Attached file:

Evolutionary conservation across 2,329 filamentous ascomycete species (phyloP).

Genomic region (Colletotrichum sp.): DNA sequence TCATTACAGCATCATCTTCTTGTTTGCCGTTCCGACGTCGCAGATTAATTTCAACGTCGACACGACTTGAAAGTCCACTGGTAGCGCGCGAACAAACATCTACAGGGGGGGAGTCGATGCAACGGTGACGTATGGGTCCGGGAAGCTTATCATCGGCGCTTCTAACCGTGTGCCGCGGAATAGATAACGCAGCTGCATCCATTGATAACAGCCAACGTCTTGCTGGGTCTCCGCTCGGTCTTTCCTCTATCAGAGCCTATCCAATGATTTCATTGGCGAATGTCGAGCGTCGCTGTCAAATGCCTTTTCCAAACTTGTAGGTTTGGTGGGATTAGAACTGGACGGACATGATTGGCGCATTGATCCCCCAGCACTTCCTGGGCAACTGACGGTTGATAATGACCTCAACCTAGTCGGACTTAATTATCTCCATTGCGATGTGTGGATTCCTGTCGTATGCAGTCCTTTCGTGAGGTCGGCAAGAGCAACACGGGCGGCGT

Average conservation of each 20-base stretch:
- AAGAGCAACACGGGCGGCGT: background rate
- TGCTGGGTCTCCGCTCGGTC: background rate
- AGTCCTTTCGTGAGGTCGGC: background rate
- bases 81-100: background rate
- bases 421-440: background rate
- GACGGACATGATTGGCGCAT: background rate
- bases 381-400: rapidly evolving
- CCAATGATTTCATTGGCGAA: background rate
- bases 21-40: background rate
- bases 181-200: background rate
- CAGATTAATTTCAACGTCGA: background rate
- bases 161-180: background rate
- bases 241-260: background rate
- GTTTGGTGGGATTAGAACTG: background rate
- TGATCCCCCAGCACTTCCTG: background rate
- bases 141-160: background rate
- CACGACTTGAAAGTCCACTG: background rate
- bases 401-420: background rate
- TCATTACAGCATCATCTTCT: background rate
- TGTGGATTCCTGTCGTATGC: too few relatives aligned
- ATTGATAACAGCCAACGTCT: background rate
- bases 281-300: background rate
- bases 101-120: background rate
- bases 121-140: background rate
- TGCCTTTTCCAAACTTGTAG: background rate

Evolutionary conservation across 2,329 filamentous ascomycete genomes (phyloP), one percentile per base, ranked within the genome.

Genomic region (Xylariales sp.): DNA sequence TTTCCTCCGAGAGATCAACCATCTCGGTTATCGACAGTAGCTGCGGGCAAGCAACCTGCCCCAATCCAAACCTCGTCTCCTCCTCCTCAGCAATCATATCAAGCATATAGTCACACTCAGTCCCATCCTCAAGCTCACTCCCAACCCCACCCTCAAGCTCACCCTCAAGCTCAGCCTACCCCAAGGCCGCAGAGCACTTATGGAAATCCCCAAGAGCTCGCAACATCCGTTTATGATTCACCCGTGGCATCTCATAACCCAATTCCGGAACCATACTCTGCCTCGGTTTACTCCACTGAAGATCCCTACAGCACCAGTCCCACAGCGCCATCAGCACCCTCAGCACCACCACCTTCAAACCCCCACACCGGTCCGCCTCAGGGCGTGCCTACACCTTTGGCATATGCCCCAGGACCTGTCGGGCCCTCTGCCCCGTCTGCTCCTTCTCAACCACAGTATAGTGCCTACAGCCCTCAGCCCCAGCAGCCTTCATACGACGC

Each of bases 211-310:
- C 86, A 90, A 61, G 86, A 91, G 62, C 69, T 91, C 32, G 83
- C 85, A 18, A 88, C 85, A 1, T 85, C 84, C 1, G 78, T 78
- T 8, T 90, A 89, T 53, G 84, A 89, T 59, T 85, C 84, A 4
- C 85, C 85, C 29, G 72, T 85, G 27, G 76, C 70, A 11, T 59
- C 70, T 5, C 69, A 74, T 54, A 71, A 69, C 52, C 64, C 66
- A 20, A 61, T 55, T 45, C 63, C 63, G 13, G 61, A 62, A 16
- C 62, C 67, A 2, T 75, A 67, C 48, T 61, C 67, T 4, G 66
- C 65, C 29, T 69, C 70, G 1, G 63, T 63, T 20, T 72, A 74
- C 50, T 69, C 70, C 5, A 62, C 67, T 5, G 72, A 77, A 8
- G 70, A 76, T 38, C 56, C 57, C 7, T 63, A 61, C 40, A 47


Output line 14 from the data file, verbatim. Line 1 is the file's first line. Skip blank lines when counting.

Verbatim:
- CAGATTAATTTCAACGTCGA: background rate